why every networker needs a credibility story or two

hj_townsend
Director
The Excedia Group
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After training over 200+ professionals in the last 6 months on their networking skills, I noticed that there was a common theme to what people found hard to do when networking. This theme, went something like this:

“how do I start and maintain an interesting conversation, whilst not being boring, but use this conversation to showcase what I do (but not selling)”

Tough ask!

Starting a conversation is easy – see my previous post on 27 great conversation starters. It’s the maintaining whilst highlighting your credentials, without being boring that’s tough. It’s also harder when your profession, like the accountants, has gained a reputation/stereotype (often very unfairly) for being boring.

So, what’s the solution here?

The first thing to think about is stories. People who you meet networking, don’t want a dry, detailed summary of your services when they ask you ‘so, what do you do?’. They want to be entertained and given lots of opportunities to create a conversation with you from your answer. Stories enable you and them to do this.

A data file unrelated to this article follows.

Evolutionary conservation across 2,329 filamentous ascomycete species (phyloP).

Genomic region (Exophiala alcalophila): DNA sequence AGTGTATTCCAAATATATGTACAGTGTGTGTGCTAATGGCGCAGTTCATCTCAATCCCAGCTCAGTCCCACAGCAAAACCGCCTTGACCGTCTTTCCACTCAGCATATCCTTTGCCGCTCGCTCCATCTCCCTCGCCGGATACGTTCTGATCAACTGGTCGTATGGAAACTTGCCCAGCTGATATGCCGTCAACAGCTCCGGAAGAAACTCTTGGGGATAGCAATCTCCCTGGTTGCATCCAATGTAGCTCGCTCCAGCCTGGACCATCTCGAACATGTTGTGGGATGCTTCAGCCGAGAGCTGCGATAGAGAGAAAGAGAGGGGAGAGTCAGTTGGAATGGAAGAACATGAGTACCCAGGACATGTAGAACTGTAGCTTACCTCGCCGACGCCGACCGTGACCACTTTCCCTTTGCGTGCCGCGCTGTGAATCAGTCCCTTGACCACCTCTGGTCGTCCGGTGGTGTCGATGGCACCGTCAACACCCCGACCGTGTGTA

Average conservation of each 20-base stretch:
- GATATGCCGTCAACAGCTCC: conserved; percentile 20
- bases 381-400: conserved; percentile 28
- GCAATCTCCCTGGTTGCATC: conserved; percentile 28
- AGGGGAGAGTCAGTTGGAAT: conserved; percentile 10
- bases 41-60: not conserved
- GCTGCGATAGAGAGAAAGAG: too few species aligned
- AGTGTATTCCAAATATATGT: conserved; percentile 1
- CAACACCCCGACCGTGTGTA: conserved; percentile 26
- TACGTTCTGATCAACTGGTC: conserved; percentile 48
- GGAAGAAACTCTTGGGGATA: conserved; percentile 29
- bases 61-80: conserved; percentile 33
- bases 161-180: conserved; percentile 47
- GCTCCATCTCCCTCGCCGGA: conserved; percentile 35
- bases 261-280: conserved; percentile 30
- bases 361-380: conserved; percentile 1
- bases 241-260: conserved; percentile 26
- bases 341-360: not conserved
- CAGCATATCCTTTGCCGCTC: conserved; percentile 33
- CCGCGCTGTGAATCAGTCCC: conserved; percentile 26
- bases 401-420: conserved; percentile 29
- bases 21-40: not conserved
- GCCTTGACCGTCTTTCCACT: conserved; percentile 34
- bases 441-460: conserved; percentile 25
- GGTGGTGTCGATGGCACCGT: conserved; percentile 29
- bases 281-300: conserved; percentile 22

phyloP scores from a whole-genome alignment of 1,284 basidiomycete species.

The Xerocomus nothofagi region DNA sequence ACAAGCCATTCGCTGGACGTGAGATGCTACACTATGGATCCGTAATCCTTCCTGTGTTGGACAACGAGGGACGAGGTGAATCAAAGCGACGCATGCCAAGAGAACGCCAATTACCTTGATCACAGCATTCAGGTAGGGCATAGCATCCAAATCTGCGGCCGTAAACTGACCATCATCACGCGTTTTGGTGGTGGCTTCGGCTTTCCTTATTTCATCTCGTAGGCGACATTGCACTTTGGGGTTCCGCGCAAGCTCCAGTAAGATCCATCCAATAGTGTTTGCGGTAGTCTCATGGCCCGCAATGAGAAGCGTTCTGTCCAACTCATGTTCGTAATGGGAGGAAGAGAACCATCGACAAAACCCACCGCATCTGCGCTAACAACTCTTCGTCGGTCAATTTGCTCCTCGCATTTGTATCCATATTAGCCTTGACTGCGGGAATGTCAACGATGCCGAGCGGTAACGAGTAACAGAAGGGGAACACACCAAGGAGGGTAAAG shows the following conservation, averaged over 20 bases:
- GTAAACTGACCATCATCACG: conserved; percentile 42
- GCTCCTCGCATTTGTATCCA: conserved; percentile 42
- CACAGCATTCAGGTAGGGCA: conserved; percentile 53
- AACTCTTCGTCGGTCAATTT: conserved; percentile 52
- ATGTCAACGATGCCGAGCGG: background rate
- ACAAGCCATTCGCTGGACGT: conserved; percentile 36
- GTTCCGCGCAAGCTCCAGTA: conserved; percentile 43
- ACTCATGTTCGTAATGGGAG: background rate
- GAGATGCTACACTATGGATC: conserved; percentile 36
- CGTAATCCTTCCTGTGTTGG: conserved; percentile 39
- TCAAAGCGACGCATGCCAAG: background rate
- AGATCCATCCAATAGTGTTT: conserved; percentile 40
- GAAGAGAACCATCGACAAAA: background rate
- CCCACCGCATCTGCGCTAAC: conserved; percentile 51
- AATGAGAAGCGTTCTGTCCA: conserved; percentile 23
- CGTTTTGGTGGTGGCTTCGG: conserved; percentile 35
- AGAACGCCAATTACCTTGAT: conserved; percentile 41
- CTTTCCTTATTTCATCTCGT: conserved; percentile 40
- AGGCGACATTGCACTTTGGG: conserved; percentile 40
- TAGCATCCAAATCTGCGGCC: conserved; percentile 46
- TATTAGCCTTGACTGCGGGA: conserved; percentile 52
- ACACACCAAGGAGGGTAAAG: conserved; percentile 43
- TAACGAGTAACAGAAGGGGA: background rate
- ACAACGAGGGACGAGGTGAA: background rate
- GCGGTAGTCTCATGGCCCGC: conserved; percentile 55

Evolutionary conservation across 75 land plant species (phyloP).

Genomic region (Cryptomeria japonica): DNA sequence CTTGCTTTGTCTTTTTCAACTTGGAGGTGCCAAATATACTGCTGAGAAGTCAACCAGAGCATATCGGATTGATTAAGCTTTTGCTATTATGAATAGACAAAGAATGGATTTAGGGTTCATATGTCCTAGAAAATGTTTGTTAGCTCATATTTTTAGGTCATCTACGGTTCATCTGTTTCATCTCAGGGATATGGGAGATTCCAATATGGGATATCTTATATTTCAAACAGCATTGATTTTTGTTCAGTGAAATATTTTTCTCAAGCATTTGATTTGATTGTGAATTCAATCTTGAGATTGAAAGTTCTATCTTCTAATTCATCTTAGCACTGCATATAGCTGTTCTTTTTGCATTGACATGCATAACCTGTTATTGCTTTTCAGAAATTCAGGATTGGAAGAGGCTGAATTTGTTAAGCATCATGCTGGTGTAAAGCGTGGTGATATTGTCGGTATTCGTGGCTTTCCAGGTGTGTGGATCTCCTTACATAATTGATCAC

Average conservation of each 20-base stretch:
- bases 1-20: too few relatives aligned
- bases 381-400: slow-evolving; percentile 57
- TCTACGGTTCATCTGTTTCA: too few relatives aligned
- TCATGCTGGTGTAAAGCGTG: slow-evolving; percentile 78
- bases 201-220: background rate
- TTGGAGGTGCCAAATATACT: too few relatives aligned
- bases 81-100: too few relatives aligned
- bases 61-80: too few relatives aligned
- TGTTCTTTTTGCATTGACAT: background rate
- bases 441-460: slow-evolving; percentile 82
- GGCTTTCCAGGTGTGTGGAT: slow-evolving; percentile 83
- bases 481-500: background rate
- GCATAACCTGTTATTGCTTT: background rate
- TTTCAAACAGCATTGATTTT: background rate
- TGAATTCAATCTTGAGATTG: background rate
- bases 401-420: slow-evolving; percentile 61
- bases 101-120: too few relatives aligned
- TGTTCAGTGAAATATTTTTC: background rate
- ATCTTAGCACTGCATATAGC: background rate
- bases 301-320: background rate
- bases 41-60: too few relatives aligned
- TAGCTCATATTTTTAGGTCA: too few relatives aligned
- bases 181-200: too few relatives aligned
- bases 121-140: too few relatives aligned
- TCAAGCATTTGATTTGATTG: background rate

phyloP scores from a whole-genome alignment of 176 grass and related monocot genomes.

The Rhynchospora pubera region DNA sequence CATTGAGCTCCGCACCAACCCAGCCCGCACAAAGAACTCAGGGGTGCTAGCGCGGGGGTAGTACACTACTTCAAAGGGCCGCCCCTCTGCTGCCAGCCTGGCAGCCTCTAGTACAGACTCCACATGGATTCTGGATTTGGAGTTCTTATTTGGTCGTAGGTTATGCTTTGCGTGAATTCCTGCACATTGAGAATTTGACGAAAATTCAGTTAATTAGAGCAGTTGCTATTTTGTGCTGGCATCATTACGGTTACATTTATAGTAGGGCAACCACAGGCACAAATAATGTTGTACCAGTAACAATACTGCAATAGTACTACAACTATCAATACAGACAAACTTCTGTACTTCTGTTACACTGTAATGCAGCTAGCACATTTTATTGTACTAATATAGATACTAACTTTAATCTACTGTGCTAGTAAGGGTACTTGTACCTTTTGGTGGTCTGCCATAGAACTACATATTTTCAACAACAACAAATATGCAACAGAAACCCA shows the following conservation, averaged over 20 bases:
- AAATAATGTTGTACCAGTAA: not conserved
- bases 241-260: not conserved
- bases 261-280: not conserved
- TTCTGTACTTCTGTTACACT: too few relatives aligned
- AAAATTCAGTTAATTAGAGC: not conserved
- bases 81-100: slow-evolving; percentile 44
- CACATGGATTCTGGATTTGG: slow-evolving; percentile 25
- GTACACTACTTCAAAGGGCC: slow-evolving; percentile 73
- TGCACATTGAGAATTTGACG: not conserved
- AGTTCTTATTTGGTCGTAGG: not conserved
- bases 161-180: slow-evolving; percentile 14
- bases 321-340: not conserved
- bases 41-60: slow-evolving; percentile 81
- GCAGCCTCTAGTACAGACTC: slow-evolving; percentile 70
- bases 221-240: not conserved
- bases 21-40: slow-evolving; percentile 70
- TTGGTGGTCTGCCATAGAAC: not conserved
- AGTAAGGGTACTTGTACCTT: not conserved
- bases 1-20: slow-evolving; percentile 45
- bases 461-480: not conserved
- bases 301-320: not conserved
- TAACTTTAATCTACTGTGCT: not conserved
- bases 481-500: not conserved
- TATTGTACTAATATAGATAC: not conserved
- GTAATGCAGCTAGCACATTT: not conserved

But, I’m not just talking about any old stories. I’m talking about credibility stories – you may have heard of them as war stories or sales stories. These are stories which illustrate what you do, who you do it for and the results which you help your clients achieve. They are succinct and to the point and unlike most stories have no middle. Yes, no middle.

A typical story will explain why the client hired you in the first place and the pain they were suffering before they hired you. Then, you’ll fast forward straight to the end of the story, and talk about the happy ending for the client, as a result of using your services.

It’s always worth having a few of these stories which you can use at anyone time. I’ll explain why. These stories are the substance in your 60 second elevator pitch and need to link to what you are asking people for. They can be used as the answer to any of these standard questions which you will receive at a networking event:

  • how’s business?
  • what do you do?
  • got any interesting client work on at the moment?
  • what does you business specialise in?

Ideally, you want to tailor your credibility story to who is standing in front of you – which is why you need a few tucked away in your tool kit.

Of course, these stories are just the ticket for meetings with prospects who want to know whether you can help them or not with their specific problems.

What credibility stories do you regularly use?

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